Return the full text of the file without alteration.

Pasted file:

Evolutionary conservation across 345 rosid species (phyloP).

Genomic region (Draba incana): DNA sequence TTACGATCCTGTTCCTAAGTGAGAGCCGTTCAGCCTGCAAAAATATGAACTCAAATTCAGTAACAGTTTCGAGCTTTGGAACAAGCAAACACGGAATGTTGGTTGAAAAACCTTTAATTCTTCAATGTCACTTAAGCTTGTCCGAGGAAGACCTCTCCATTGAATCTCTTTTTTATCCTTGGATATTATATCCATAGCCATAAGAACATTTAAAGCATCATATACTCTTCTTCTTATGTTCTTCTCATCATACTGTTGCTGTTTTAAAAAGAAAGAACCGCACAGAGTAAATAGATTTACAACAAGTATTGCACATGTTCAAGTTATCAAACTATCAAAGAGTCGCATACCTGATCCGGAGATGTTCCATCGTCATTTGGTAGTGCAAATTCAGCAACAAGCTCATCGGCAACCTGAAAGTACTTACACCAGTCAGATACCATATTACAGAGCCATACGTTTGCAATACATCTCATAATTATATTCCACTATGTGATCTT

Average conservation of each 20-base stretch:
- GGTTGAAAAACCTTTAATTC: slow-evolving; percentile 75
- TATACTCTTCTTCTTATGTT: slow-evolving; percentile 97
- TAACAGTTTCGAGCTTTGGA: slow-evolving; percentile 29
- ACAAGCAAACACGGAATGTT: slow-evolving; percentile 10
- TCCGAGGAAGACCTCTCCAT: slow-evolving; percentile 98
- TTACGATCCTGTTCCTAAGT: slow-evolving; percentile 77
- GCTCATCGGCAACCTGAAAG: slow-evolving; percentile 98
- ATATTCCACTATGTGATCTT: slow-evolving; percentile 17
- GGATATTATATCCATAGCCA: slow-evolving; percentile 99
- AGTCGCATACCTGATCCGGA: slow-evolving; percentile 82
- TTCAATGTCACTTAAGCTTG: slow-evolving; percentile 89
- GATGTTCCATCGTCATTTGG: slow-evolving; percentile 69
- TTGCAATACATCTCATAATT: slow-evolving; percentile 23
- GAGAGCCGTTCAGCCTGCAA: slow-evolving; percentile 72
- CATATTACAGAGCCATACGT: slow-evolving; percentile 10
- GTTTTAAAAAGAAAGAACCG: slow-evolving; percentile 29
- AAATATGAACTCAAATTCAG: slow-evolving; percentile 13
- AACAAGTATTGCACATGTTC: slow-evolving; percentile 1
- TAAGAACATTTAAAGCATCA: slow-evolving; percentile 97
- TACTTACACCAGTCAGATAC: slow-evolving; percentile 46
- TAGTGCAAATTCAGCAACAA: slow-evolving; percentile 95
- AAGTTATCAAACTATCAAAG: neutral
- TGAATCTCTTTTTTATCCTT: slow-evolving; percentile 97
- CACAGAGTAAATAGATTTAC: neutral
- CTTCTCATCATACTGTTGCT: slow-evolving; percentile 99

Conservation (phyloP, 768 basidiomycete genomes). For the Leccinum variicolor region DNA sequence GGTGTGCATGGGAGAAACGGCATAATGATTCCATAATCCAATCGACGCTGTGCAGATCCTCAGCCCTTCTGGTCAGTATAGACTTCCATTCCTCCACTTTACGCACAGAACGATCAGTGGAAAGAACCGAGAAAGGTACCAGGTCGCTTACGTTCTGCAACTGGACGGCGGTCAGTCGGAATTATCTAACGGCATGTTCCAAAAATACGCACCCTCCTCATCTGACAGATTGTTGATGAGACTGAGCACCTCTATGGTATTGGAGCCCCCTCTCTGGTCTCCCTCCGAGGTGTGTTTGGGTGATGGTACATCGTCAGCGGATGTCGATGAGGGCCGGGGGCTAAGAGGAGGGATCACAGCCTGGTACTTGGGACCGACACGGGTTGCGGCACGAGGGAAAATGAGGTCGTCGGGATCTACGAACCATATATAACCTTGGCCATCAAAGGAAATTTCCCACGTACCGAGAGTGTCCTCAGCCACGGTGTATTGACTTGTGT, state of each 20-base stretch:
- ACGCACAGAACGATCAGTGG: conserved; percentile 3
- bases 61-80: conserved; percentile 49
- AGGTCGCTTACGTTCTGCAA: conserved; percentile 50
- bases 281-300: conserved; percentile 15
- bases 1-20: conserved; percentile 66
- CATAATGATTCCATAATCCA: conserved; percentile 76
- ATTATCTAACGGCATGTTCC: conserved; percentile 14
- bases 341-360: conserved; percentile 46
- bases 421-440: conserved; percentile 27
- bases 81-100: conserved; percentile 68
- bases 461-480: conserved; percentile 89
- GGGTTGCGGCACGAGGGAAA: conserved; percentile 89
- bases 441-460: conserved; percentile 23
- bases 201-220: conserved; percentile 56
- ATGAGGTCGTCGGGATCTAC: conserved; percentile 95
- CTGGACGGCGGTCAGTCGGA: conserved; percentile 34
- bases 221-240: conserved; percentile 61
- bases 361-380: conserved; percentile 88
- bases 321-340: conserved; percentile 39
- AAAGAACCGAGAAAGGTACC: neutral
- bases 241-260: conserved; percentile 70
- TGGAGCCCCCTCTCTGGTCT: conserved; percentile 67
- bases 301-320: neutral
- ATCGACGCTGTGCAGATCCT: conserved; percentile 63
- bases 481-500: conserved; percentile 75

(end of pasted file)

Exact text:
Evolutionary conservation across 345 rosid species (phyloP).

Genomic region (Draba incana): DNA sequence TTACGATCCTGTTCCTAAGTGAGAGCCGTTCAGCCTGCAAAAATATGAACTCAAATTCAGTAACAGTTTCGAGCTTTGGAACAAGCAAACACGGAATGTTGGTTGAAAAACCTTTAATTCTTCAATGTCACTTAAGCTTGTCCGAGGAAGACCTCTCCATTGAATCTCTTTTTTATCCTTGGATATTATATCCATAGCCATAAGAACATTTAAAGCATCATATACTCTTCTTCTTATGTTCTTCTCATCATACTGTTGCTGTTTTAAAAAGAAAGAACCGCACAGAGTAAATAGATTTACAACAAGTATTGCACATGTTCAAGTTATCAAACTATCAAAGAGTCGCATACCTGATCCGGAGATGTTCCATCGTCATTTGGTAGTGCAAATTCAGCAACAAGCTCATCGGCAACCTGAAAGTACTTACACCAGTCAGATACCATATTACAGAGCCATACGTTTGCAATACATCTCATAATTATATTCCACTATGTGATCTT

Average conservation of each 20-base stretch:
- GGTTGAAAAACCTTTAATTC: slow-evolving; percentile 75
- TATACTCTTCTTCTTATGTT: slow-evolving; percentile 97
- TAACAGTTTCGAGCTTTGGA: slow-evolving; percentile 29
- ACAAGCAAACACGGAATGTT: slow-evolving; percentile 10
- TCCGAGGAAGACCTCTCCAT: slow-evolving; percentile 98
- TTACGATCCTGTTCCTAAGT: slow-evolving; percentile 77
- GCTCATCGGCAACCTGAAAG: slow-evolving; percentile 98
- ATATTCCACTATGTGATCTT: slow-evolving; percentile 17
- GGATATTATATCCATAGCCA: slow-evolving; percentile 99
- AGTCGCATACCTGATCCGGA: slow-evolving; percentile 82
- TTCAATGTCACTTAAGCTTG: slow-evolving; percentile 89
- GATGTTCCATCGTCATTTGG: slow-evolving; percentile 69
- TTGCAATACATCTCATAATT: slow-evolving; percentile 23
- GAGAGCCGTTCAGCCTGCAA: slow-evolving; percentile 72
- CATATTACAGAGCCATACGT: slow-evolving; percentile 10
- GTTTTAAAAAGAAAGAACCG: slow-evolving; percentile 29
- AAATATGAACTCAAATTCAG: slow-evolving; percentile 13
- AACAAGTATTGCACATGTTC: slow-evolving; percentile 1
- TAAGAACATTTAAAGCATCA: slow-evolving; percentile 97
- TACTTACACCAGTCAGATAC: slow-evolving; percentile 46
- TAGTGCAAATTCAGCAACAA: slow-evolving; percentile 95
- AAGTTATCAAACTATCAAAG: neutral
- TGAATCTCTTTTTTATCCTT: slow-evolving; percentile 97
- CACAGAGTAAATAGATTTAC: neutral
- CTTCTCATCATACTGTTGCT: slow-evolving; percentile 99

Conservation (phyloP, 768 basidiomycete genomes). For the Leccinum variicolor region DNA sequence GGTGTGCATGGGAGAAACGGCATAATGATTCCATAATCCAATCGACGCTGTGCAGATCCTCAGCCCTTCTGGTCAGTATAGACTTCCATTCCTCCACTTTACGCACAGAACGATCAGTGGAAAGAACCGAGAAAGGTACCAGGTCGCTTACGTTCTGCAACTGGACGGCGGTCAGTCGGAATTATCTAACGGCATGTTCCAAAAATACGCACCCTCCTCATCTGACAGATTGTTGATGAGACTGAGCACCTCTATGGTATTGGAGCCCCCTCTCTGGTCTCCCTCCGAGGTGTGTTTGGGTGATGGTACATCGTCAGCGGATGTCGATGAGGGCCGGGGGCTAAGAGGAGGGATCACAGCCTGGTACTTGGGACCGACACGGGTTGCGGCACGAGGGAAAATGAGGTCGTCGGGATCTACGAACCATATATAACCTTGGCCATCAAAGGAAATTTCCCACGTACCGAGAGTGTCCTCAGCCACGGTGTATTGACTTGTGT, state of each 20-base stretch:
- ACGCACAGAACGATCAGTGG: conserved; percentile 3
- bases 61-80: conserved; percentile 49
- AGGTCGCTTACGTTCTGCAA: conserved; percentile 50
- bases 281-300: conserved; percentile 15
- bases 1-20: conserved; percentile 66
- CATAATGATTCCATAATCCA: conserved; percentile 76
- ATTATCTAACGGCATGTTCC: conserved; percentile 14
- bases 341-360: conserved; percentile 46
- bases 421-440: conserved; percentile 27
- bases 81-100: conserved; percentile 68
- bases 461-480: conserved; percentile 89
- GGGTTGCGGCACGAGGGAAA: conserved; percentile 89
- bases 441-460: conserved; percentile 23
- bases 201-220: conserved; percentile 56
- ATGAGGTCGTCGGGATCTAC: conserved; percentile 95
- CTGGACGGCGGTCAGTCGGA: conserved; percentile 34
- bases 221-240: conserved; percentile 61
- bases 361-380: conserved; percentile 88
- bases 321-340: conserved; percentile 39
- AAAGAACCGAGAAAGGTACC: neutral
- bases 241-260: conserved; percentile 70
- TGGAGCCCCCTCTCTGGTCT: conserved; percentile 67
- bases 301-320: neutral
- ATCGACGCTGTGCAGATCCT: conserved; percentile 63
- bases 481-500: conserved; percentile 75